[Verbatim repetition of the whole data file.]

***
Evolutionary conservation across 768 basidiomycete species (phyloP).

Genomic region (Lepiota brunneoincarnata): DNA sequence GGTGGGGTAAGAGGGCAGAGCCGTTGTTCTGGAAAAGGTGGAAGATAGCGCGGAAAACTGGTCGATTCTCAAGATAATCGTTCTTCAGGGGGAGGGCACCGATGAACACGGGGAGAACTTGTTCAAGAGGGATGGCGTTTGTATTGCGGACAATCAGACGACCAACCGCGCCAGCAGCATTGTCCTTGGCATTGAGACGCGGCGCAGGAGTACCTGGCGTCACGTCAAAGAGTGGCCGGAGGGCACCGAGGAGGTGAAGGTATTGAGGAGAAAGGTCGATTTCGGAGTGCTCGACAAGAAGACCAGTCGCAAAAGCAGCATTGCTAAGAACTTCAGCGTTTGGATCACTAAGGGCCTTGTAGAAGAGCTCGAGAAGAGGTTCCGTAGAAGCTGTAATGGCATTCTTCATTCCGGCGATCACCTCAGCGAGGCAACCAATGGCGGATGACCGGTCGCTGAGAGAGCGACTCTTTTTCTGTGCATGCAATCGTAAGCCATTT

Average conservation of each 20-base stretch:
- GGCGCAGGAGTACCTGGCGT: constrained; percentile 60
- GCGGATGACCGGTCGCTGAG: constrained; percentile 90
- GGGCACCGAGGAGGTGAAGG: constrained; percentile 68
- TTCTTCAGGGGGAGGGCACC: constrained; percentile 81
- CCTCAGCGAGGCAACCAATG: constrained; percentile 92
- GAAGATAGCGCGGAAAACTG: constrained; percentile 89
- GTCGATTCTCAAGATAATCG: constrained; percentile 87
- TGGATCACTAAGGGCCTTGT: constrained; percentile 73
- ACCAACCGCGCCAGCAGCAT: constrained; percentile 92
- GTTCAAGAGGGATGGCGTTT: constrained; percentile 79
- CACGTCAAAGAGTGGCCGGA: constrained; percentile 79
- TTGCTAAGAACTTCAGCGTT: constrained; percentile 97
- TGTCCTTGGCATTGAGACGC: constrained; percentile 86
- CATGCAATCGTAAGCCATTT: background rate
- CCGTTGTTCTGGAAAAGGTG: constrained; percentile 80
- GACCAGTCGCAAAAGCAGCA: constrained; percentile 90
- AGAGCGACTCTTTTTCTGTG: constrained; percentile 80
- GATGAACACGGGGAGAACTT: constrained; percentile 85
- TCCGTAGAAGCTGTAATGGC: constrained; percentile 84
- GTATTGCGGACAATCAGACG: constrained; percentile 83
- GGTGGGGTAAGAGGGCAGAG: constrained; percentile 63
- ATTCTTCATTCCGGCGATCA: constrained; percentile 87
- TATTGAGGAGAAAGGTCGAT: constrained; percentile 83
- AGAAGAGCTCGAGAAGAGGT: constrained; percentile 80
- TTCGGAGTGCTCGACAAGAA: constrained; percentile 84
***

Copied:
Evolutionary conservation across 768 basidiomycete species (phyloP).

Genomic region (Lepiota brunneoincarnata): DNA sequence GGTGGGGTAAGAGGGCAGAGCCGTTGTTCTGGAAAAGGTGGAAGATAGCGCGGAAAACTGGTCGATTCTCAAGATAATCGTTCTTCAGGGGGAGGGCACCGATGAACACGGGGAGAACTTGTTCAAGAGGGATGGCGTTTGTATTGCGGACAATCAGACGACCAACCGCGCCAGCAGCATTGTCCTTGGCATTGAGACGCGGCGCAGGAGTACCTGGCGTCACGTCAAAGAGTGGCCGGAGGGCACCGAGGAGGTGAAGGTATTGAGGAGAAAGGTCGATTTCGGAGTGCTCGACAAGAAGACCAGTCGCAAAAGCAGCATTGCTAAGAACTTCAGCGTTTGGATCACTAAGGGCCTTGTAGAAGAGCTCGAGAAGAGGTTCCGTAGAAGCTGTAATGGCATTCTTCATTCCGGCGATCACCTCAGCGAGGCAACCAATGGCGGATGACCGGTCGCTGAGAGAGCGACTCTTTTTCTGTGCATGCAATCGTAAGCCATTT

Average conservation of each 20-base stretch:
- GGCGCAGGAGTACCTGGCGT: constrained; percentile 60
- GCGGATGACCGGTCGCTGAG: constrained; percentile 90
- GGGCACCGAGGAGGTGAAGG: constrained; percentile 68
- TTCTTCAGGGGGAGGGCACC: constrained; percentile 81
- CCTCAGCGAGGCAACCAATG: constrained; percentile 92
- GAAGATAGCGCGGAAAACTG: constrained; percentile 89
- GTCGATTCTCAAGATAATCG: constrained; percentile 87
- TGGATCACTAAGGGCCTTGT: constrained; percentile 73
- ACCAACCGCGCCAGCAGCAT: constrained; percentile 92
- GTTCAAGAGGGATGGCGTTT: constrained; percentile 79
- CACGTCAAAGAGTGGCCGGA: constrained; percentile 79
- TTGCTAAGAACTTCAGCGTT: constrained; percentile 97
- TGTCCTTGGCATTGAGACGC: constrained; percentile 86
- CATGCAATCGTAAGCCATTT: background rate
- CCGTTGTTCTGGAAAAGGTG: constrained; percentile 80
- GACCAGTCGCAAAAGCAGCA: constrained; percentile 90
- AGAGCGACTCTTTTTCTGTG: constrained; percentile 80
- GATGAACACGGGGAGAACTT: constrained; percentile 85
- TCCGTAGAAGCTGTAATGGC: constrained; percentile 84
- GTATTGCGGACAATCAGACG: constrained; percentile 83
- GGTGGGGTAAGAGGGCAGAG: constrained; percentile 63
- ATTCTTCATTCCGGCGATCA: constrained; percentile 87
- TATTGAGGAGAAAGGTCGAT: constrained; percentile 83
- AGAAGAGCTCGAGAAGAGGT: constrained; percentile 80
- TTCGGAGTGCTCGACAAGAA: constrained; percentile 84